"In the Neighborhood of Zero" By William V. Spanos


Sixty-five years after the conclusion of World War Two its history is still being written, and the reckoning is still taking place.  Facts are being unearthed, interpreted and debated, and individual stories are being told.  A new contribution to what may be the most thoroughly documented event in world history is “In the Neighborhood of Zero” by William V. Spanos.

In general outline, the story may resemble millions of others: a son of Greek immigrants who grew up in a small town in New England was drafted into the U.S. Army, sent through military training and into combat.  He was taken as a prisoner of war by the Germans, forced to do hard labor until the final decisive battles drove his captors into disarray and he was repatriated.  The soldier returned home and resumed his life and studies, finding success and admiration in his profession.  William Spanos is now a Distinguished Professor of English and comparative literature at Binghamton University.

Reading the detail of those events makes “In the Neighborhood of Zero” an especially powerful and disturbing slice of history.  As a member of an ethnic minority, William Spanos felt like something of an outsider in American society.  He was a good soldier but not enthusiastic about military service.  Assigned to an antitank unit in what would become known as the Battle of the Bulge, Spanos was taken prisoner after only about two weeks and shipped to a labor camp near Dresden.  It is amazing that he survived.  He became one of the last people to see the old city of Dresden.

Its beauty was awesome.  The spires and domes of cathedrals and governmental and cultural buildings against a sky enflamed by a falling sun and the river winding through the city were breathtaking.  The buildings were constructed of rust-colored stones, and their hybrid architecture was a combination of baroque, rococo and eighteenth-century classical styles, all of which conveyed the aura of an old and venerable but lively city that was defiantly indestructable, immune to the ravages of time and history.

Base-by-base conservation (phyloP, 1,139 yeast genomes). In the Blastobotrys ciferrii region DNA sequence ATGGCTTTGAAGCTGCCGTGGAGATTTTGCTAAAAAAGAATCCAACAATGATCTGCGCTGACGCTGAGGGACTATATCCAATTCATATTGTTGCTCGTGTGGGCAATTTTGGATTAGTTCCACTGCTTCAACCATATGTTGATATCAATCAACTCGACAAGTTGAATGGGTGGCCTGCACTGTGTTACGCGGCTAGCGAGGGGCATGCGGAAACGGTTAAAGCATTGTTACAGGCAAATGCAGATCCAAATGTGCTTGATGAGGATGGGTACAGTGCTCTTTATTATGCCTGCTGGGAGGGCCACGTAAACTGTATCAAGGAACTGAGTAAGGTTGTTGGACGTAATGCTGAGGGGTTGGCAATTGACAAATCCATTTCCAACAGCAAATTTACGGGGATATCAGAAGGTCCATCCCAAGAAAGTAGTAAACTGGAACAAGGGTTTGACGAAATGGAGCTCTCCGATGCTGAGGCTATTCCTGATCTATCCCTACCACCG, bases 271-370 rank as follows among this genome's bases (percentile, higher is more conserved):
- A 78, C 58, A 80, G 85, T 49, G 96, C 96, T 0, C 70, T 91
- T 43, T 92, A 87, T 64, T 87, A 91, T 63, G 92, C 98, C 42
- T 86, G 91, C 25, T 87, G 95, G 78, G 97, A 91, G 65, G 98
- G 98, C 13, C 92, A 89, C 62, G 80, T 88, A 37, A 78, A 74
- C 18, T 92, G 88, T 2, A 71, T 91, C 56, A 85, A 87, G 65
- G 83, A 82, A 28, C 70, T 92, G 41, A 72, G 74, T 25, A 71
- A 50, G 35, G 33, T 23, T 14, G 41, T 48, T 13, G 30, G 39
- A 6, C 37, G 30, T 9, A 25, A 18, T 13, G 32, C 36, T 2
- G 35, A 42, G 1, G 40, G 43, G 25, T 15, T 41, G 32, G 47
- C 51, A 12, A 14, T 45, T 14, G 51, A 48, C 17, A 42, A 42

— from “In the Neighborhood of Zero”

Within days “the Florence on the Elbe” would cease to exist.  It had remained intact after years of war because it wasn’t considered of military importance, even though it was a transportation hub with some defense industries.  Germans fleeing the advance of allied forces from both east and west had streamed into Dresden for safety.  On 13-14 February 1945 more than 800 bombers pelted the city with incendiary bombs.  The death toll from the fire-bombing of Dresden is still debated, but the slaughter that William Spanos witnessed he called “a calculated act of terror perpetrated by the Allies on an utterly unsuspecting and defenseless population of civilians.”  Three months later the Nazis surrendered.

The cessation of fighting seemed to Spanos “a time of de-creation”.  He and a fellow former POW took off on their own to find their way around a despoiled land fallen into anarchy.  They find a cold shower and hot food at an abandoned German barracks, are almost taken into custody by Soviet soldiers, then receive the hospitality and physical comforting of two forlorn German women.  Those days “were devoid of any logic and thus resist being reduced to a story.”  Nonetheless, “In the Neighborhood of Zero” is a powerful memoir of the absurdity of war.

Spanos chose not to not speak about his wartime experiences for many years, but was influenced by Kurt Vonnegut’s novel “Slaughterhouse Five”.  Vonnegut was also a POW in Dresden at the time of the bombing raids. Though sympathetic to his fellow survivor, Spanos believes “Slaughterhouse Five” misses the broader historical implications and the “horrific singular reality” of the destruction of Dresden.



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